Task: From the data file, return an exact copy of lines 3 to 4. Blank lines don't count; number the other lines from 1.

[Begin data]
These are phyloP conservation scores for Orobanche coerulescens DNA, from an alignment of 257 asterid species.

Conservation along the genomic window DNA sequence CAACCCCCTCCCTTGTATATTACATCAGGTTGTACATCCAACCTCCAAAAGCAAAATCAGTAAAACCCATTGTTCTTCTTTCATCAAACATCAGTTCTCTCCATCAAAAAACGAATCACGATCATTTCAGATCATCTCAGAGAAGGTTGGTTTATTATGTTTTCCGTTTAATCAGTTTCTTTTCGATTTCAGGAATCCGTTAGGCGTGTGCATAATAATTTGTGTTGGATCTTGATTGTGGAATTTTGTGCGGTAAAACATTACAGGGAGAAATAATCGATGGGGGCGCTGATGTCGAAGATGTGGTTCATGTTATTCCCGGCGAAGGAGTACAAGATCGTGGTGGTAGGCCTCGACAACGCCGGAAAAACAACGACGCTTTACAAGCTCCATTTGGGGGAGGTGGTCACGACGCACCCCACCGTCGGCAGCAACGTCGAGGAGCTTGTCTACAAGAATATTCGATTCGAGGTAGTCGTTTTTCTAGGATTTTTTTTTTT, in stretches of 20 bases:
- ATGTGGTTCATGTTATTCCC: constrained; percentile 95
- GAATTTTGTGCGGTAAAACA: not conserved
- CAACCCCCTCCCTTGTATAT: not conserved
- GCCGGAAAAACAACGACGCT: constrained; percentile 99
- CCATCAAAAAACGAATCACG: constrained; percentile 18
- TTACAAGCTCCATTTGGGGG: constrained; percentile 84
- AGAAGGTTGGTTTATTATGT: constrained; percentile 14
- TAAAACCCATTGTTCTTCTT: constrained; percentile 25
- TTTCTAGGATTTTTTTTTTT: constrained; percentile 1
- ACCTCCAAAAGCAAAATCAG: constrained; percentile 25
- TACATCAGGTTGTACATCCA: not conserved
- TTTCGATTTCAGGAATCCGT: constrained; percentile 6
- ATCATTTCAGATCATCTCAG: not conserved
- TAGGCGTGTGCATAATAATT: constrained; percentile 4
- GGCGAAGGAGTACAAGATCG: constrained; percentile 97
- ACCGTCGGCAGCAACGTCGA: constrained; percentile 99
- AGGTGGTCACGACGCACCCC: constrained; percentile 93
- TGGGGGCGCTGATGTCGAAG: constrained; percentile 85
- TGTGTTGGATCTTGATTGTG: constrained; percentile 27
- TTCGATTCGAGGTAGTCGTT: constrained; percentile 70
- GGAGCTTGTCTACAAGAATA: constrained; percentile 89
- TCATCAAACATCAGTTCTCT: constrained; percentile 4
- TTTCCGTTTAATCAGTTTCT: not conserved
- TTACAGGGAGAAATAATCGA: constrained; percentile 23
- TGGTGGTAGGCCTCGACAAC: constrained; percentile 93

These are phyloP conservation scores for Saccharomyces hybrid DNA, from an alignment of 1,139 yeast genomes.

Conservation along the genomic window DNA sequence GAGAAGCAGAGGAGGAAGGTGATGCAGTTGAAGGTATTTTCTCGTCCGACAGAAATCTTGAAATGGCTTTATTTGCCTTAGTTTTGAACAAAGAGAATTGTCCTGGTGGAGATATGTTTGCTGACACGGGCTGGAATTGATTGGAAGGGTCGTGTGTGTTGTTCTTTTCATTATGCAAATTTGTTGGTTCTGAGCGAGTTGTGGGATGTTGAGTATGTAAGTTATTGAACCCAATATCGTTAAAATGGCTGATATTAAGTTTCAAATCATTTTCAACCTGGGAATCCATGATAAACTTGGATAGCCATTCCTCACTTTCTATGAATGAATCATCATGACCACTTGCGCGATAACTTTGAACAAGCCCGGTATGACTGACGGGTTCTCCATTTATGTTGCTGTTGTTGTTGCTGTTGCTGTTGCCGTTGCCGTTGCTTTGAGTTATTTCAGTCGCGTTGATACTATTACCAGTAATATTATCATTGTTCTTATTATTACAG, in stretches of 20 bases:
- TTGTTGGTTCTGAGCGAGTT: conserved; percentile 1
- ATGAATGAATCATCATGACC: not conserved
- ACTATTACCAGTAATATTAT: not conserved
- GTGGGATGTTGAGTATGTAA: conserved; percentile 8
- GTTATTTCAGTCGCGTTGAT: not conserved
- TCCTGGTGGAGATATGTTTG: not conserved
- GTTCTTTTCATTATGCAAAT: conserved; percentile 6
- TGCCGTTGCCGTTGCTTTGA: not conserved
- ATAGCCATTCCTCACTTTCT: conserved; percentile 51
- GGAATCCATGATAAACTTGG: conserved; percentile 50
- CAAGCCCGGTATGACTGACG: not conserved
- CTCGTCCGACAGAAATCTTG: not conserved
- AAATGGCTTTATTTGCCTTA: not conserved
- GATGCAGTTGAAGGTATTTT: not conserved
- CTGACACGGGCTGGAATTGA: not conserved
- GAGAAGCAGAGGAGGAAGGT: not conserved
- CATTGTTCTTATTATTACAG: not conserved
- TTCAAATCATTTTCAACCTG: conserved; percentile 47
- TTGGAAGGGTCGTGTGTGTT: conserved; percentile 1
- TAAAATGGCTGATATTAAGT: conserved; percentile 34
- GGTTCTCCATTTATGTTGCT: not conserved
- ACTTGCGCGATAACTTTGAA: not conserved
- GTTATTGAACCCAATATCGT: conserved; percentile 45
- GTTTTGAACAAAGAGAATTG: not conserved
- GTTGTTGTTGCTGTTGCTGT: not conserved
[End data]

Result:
- ATGTGGTTCATGTTATTCCC: constrained; percentile 95
- GAATTTTGTGCGGTAAAACA: not conserved